Look, I certainly hope you aren't waiting for me to tell you to back up your data. Bad stuff happens. It happens all the time. I've had Blue Screens of Death. I've had hard disk failures. I've had servers at work go belly up, with no warning. What has saved the day in each case? Backups. Things happen to good authors. Just this year, John Scalzi lost his laptop during his big round of travel for conventions/promotional tour for his latest novel: Redshirts. But John makes backups. So John was able to keep working. (Actually, John lost his laptop twice.) Just this week, Mary Robinette Kowal (maryrobinette) had water accidentally spilled on her laptop. She was able to keep working--because she performs backups.
Okay, strictly speaking, both of those authors could have kept working even if they hadn't had backups of their work. It just would have made a crappy situation all that much worse if they'd each lost even more work. As it is, even just a few hours work would be pretty annoying for most of us to lose. And I've done that by forgetting to save something routinely when a program crashed. So, yeah, that's a stinker. A good lesson you might pick up from both these fine authors, is that each has spare computing equipment ready to go. That's a sign of professionalism right there: not just making backups, but being prepared for BUSINESS CONTINUITY.
See, these examples highlight the difference between Disaster Recovery and Business Continuity. In a DR situation, you're covered. But you'd have to wait until you could purchase a new laptop, get it setup, configured, all necessary software installed, etc, and then restore your data and you're good to go. With Business Continuity, the idea is, something bad happens, you pick up your redundant hardware already set up to work (probably of lesser quality than your primary) grab your current files from the backup, and you're off and working again in almost no time. Both John and Mary show near perfect Business Continuity solutions in action. Sure, glitches happened along the way. BUT, the thing is, they were able to get back to work promptly. Business Continuity is about having what's absolutely necessary to keep going. Extras are nice, but shouldn't be a focus. The focus should be on the minimum to get working again as quickly as possible. The goal is to have everything you'll need for at least three times the estimated time it will take to execute your DR Plan. (Because things almost always end up taking longer than you expect.)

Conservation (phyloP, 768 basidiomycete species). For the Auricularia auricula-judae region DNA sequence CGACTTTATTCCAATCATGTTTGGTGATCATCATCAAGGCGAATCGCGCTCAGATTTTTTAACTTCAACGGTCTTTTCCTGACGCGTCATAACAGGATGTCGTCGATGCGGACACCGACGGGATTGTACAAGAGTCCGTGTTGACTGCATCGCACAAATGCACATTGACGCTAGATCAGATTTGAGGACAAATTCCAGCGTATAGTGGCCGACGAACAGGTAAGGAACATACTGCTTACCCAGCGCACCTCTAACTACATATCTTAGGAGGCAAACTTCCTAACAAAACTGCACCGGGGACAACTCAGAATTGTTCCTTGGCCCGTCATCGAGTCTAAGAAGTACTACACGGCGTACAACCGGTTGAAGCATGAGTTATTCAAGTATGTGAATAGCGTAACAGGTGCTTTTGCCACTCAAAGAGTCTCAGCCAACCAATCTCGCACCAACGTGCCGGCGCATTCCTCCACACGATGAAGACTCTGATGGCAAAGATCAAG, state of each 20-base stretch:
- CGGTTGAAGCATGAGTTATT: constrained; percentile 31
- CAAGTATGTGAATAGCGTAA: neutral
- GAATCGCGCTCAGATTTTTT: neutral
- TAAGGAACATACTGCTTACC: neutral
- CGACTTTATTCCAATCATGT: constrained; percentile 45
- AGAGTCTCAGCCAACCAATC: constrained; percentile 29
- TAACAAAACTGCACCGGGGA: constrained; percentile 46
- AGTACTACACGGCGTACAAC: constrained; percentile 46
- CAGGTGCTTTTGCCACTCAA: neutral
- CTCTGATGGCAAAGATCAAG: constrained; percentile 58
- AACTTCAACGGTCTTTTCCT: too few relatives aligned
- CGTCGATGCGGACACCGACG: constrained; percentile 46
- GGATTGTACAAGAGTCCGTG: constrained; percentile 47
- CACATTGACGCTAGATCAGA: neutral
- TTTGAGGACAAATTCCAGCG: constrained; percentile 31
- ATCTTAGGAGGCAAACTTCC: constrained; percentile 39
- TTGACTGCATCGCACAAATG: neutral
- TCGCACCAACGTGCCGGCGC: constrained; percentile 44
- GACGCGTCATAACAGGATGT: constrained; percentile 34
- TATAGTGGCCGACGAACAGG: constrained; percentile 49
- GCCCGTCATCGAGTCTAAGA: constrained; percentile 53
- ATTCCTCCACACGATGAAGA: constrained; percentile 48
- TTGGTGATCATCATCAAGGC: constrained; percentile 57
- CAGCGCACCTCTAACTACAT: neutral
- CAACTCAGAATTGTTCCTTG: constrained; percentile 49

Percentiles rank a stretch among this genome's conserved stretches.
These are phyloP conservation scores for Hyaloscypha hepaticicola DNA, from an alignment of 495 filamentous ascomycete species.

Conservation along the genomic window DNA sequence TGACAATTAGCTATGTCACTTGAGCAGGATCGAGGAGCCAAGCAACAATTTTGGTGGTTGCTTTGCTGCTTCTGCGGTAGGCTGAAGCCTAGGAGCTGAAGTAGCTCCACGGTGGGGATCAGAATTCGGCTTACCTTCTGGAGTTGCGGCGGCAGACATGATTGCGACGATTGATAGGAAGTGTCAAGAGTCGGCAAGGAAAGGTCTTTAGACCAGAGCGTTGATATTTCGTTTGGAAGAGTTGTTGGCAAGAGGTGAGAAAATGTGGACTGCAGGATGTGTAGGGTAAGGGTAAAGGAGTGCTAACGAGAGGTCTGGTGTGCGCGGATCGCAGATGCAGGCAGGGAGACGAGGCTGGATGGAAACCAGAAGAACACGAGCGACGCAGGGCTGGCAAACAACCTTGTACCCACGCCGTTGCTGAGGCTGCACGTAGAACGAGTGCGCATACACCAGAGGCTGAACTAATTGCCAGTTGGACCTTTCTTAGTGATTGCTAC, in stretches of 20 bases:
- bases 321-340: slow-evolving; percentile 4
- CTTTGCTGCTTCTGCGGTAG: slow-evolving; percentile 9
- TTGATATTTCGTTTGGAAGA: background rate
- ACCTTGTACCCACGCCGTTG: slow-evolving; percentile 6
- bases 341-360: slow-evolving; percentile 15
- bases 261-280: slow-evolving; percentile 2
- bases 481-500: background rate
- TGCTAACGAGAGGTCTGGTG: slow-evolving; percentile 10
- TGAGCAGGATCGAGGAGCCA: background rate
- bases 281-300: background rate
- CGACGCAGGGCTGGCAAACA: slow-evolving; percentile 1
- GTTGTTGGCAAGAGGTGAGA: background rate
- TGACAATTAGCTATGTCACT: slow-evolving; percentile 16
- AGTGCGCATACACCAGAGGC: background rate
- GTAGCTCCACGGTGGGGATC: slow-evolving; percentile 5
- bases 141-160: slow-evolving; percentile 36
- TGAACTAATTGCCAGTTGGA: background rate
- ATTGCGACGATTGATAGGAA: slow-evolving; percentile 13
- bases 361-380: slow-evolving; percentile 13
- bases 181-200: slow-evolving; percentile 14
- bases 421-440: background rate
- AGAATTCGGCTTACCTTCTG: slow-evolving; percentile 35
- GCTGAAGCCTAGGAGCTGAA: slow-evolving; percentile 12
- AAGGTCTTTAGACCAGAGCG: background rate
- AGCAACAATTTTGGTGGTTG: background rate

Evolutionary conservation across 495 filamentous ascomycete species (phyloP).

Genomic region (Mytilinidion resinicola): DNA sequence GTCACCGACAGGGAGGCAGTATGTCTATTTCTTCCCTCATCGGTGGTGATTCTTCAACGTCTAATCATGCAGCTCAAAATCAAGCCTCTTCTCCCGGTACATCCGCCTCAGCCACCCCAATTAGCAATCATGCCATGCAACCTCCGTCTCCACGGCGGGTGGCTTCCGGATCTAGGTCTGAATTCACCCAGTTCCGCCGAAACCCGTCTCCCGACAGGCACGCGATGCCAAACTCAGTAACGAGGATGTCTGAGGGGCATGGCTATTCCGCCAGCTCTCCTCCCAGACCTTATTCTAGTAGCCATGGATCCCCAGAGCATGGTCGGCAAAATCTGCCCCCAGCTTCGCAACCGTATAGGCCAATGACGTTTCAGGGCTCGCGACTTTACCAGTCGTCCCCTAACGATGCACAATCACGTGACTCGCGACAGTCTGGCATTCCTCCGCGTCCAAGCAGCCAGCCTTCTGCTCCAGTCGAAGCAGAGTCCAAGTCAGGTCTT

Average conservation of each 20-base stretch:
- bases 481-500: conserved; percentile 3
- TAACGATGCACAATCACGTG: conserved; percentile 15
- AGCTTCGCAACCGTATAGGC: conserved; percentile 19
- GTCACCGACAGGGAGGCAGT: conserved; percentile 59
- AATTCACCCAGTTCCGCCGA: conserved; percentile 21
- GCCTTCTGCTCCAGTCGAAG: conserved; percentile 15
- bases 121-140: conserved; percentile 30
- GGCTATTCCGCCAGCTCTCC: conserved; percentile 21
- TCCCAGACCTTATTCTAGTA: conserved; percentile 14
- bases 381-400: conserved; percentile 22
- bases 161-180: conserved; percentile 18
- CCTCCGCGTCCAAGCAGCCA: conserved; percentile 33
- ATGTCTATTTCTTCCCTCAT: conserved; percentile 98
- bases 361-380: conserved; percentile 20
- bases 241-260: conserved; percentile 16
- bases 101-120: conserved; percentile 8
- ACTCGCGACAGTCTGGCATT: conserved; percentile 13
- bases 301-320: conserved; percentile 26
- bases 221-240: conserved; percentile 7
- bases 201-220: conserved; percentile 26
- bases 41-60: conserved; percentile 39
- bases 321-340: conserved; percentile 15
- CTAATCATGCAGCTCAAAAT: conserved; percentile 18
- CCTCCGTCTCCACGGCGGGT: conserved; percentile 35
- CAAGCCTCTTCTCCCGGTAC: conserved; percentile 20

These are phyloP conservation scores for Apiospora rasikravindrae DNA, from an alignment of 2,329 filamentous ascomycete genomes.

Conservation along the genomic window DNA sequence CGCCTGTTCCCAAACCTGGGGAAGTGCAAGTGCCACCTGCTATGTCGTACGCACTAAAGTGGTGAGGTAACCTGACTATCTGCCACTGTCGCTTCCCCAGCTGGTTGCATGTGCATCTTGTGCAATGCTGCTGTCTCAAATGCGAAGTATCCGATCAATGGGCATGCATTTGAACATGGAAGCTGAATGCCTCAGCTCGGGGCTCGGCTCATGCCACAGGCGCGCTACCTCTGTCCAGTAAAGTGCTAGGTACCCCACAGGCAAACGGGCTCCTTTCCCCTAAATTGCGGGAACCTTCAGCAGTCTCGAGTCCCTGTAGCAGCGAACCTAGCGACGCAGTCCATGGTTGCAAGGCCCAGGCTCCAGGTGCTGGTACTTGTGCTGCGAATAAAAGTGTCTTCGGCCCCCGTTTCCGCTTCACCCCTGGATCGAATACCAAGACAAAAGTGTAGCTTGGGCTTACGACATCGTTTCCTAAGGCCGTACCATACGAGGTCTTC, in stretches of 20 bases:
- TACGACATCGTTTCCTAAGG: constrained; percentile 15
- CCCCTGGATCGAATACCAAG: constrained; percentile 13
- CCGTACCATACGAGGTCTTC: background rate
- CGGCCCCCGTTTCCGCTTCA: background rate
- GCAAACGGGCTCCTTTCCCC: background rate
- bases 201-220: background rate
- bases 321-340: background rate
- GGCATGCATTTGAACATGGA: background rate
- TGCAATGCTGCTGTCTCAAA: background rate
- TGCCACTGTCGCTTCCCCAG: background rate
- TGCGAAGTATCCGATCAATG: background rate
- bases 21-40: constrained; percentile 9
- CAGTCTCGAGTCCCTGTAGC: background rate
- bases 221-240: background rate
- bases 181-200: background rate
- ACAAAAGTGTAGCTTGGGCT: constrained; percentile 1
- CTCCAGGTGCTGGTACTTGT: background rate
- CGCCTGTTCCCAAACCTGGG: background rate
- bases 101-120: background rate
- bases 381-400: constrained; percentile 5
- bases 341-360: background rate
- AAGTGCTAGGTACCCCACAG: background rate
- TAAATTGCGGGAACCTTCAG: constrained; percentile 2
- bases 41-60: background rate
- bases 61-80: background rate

Disaster Recovery, in contrast, should be about everything you need to get back to square one. Top line equipment. All software and accouterments as previously configured. What counts as top of the line? Well, that's your call. It's your business after all. But you should have an estimate of how long it will take to replace your equipment (down to the last detail) including how long it will take you to obtain the necessary funds (if such aren't set aside). It's your call if you want to include estimates of things like insurance in the replacement time, which in my own experiences has been not an inconsequential length of time.
Now in your backup plan, and your BC and DR plans, you might choose to avail yourself of some Cloud services. That's a pretty sound strategy. From what I've read of both John and Mary's incidents, having stuff backed up online in such places as Dropbox, helped save the day, and countless hours of toil for each. But that advice comes with a big caveat. Things outside your control are outside your control! Really. Just recently, there's been news that Dropbox was hacked, and people were warned to go out and change their passwords.
And then there's THIS HACK.
No really, go read that. You should. It's kind of scary, and kind of important.
The lesson I take away from that is be careful of your assumptions. This poor guy may have lost all the photos of his baby daughter because he trusted them all to the cloud for backup. When the hacker managed to wipe out his backup account online, and his iPhone, iPad and Mac all remotely...well, that's just scary. When you trust everything to the cloud, you put yourself at a higher risk. Now I'm not saying trust solely in local hardware. That's not exactly practical either. There's plenty of good reasons to use and place a measure of trust in online environments as good forms of storage. I'm just cautioning, don't let guard down. Even if you avoid the "mistakes" Mat Hogan made, the biggest mistake he made was in trusting too much that the vendors he chose would be cautious, alert, and protect him. These weren't small start ups. These weren't tiny, fly-by night companies. These were among the big names in the industry these days. Amazon. Apple. If you can't be safe with them....you have to assume that no one makes you safe. Don't abrogate your responsibility. At the end of the day, it's your livelihood, not theirs.
Back up your data. Twice. Do it routinely. Do it to discrete systems. One online, one offline. One virtual copy, one physical, something you can touch and hold in your hand. Get the best of both worlds. Be prepared. Hopefully, you'll never need it.
So, how prepared are you to keep writing if you lost your PC, whether to damage, lost, stolen, or OS corruption?